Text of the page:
As buyers become more savvy, we’re seeing a new trend emerge: Buyers who want to work directly with the listing agent. The two most common reason that we’re hearing from buyers is that they believe they will:
(1) Get insider information from the listing agent. A misconception that they will tell them how much they need to pay to get the property without over paying.
(2) The listing agent will charge less commission to get the business.
This is simply not true. Albeit, there are unethical Realtors out there and it is possible they will break the rules and risk their license to double end a sale. Even if they do — and get away with it — it is still not in your best interest to work directly with the listing agent.
Here’s Why and How It Works:
The seller pays the commission, not the buyer. That’s right. When you buy property, the seller pays 5% of the sale price in commission (2.5% to the listing agent and 2.5% to the buying agent). If you have ever wondered how Realtors are able to offer cash back as part of their “buy with me and save” gimmick, now you know that they’re paid by the seller, not by you.
A listing agent’s loyalty is to the seller, not the buyer. When you sell a property, you are required to sign a listing agreement that is legally enforceable. Once under contract, the listing agent is obligated to work solely for the seller. They owe fiduciary duty to the seller and must disclose any all material facts. Remember, the ultimate goal of the listing agent is to sell the house for the highest price, not help a buyer get a deal.
What happens if a buyer needs to be represented by the listing agent? If the listing agent has a buyer for a property they are selling, one of two options are available:
(1) Buyer Signs a Customer Service Agreement (not a Buyer Representation Agreement). If you are a customer (not a client), the brokerage does NOT owe you fiduciary duty, which promotes and protects your best interests in the real estate transaction. While the brokerage is obligated to treat you with fairness, honesty and integrity, and to provide you with conscientious and competent service, as a customer, they are not obligated to take reasonable steps to determine and then disclose to you, all material facts about the property. They simply only have to tell you what they might already know, not what they should know.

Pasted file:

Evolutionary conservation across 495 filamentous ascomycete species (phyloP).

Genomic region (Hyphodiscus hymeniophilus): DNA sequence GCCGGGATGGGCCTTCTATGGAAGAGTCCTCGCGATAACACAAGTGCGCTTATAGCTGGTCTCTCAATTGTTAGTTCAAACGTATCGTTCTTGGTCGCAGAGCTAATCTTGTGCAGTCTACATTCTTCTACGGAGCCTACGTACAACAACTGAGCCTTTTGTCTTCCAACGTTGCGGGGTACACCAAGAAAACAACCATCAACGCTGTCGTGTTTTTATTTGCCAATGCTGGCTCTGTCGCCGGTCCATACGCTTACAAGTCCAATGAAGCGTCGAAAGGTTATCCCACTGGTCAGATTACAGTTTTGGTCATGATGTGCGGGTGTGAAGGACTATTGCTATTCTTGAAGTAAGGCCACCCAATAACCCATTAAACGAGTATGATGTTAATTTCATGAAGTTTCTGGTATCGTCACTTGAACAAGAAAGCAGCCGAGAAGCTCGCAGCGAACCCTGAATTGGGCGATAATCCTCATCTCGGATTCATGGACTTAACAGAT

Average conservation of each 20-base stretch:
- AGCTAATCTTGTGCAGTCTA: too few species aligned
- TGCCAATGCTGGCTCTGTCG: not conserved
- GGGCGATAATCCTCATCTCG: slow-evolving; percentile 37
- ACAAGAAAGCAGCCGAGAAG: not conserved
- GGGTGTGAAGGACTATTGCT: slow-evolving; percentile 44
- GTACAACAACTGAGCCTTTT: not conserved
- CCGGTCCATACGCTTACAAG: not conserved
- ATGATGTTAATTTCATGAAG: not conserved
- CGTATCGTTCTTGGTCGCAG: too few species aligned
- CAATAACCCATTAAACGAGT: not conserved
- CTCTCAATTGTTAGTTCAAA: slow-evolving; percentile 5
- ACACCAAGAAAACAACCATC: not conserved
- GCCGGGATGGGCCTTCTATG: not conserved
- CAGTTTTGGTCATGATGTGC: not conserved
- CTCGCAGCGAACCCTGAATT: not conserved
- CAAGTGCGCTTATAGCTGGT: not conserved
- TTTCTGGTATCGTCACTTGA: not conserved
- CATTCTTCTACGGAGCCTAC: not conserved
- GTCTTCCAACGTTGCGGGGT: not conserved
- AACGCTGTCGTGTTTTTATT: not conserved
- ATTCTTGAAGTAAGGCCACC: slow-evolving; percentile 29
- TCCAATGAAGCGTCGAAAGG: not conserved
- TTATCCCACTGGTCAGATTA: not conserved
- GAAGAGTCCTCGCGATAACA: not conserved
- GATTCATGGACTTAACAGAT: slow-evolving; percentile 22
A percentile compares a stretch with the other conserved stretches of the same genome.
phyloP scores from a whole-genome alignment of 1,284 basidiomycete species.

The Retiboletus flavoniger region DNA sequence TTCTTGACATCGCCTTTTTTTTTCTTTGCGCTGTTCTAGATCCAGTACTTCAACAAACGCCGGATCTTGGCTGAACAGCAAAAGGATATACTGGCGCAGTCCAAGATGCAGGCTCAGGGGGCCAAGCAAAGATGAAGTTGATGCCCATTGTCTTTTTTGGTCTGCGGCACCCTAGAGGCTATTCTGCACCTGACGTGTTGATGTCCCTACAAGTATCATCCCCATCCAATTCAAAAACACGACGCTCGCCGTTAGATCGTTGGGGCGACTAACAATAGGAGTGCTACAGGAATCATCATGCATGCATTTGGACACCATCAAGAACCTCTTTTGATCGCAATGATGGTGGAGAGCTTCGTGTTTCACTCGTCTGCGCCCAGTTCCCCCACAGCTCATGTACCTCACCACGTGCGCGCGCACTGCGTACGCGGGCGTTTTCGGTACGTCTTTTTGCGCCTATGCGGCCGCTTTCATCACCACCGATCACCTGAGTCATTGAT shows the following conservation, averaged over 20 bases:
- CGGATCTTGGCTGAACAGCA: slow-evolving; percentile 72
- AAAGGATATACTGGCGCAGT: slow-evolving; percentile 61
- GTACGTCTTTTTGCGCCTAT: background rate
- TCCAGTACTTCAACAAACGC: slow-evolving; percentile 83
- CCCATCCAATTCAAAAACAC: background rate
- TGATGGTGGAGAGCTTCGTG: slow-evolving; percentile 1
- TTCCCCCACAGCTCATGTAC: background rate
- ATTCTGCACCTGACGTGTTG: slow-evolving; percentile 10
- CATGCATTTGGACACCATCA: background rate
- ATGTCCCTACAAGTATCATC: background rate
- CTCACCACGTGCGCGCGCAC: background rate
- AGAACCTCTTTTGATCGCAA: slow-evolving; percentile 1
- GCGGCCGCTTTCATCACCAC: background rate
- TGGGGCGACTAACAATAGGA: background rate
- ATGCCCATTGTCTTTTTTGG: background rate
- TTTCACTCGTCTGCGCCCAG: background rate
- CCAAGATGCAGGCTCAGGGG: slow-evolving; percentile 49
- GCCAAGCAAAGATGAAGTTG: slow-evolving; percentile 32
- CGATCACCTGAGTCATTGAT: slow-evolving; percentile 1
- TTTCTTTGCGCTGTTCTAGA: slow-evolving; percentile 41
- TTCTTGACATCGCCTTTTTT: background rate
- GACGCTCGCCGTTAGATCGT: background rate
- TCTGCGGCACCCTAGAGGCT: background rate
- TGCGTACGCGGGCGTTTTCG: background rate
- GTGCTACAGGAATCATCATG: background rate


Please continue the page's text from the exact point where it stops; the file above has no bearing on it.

A customer’s interests are not protected in the same fashion to that of a client.
Scary Scenario A: Let’s say that you’re married and in your third trimester. You decided to sell your condo before purchasing a house, which is closing in the next 45 days. As you and the listing agent quickly get to know each other, you disclose that you’re almost due and desperate to get a house. Owing fiduciary duty to his seller client, and knowing you are desperate, he discloses this information to the seller and uses it to negotiate against you. As a customer representative, the agent is not allowed to advise on price or negotiate on your behalf.
Scary Scenario B: Let’s say that the sellers have decided to list without a home inspection, which would uncover the fact that there is a crack in the foundation and mould in the basement. You walk in off the street and decide to put an offer in on the house. If the listing agent is not made aware of any issues by the seller, then they are under no obligation to point out that a home inspection was not done and to advise you to do a home inspection before you make an offer. If you were under a buyer representation agreement with a trusted Realtor, it would be their fiduciary duty to provide due diligence and uncover these issues, saving you from purchasing a $40,000 problem.
(2) Buyer Signs a Buyer Representation Agreement and is represented by a different Realtor. Under buyer representation, your Realtor owes you fiduciary duty and duty of care, which is everything that is done (or ought to be done) by the agent. Under buyer representation, your Realtor is working solely in your best interest and is legally responsible for delivering a specific level of service. Misrepresentation as a buyer agent can lead to hefty fines, law suits and potential loss of license.
Here’s The Good News
In a case where the listing agent is part of a real estate team (like us), they will have another professional on their team who will represent you. An iron curtain will exist where no information will be shared between the buyer and listing agents. While it may appear tempting and advantageous to let some information slip to try to “double end” a deal, there are repercussions to doing so. Aside from being brought in front of the board and risking the lost of their license, Realtors also lose that buyer as a future client. Simply put, if a Realtor is willing to screw their seller over to help you, are you going to trust them when you’re sitting on the other side of the table?
Still not clear on the differences between a buyer representation agreement and a customer representation agreement? Leave me a note below.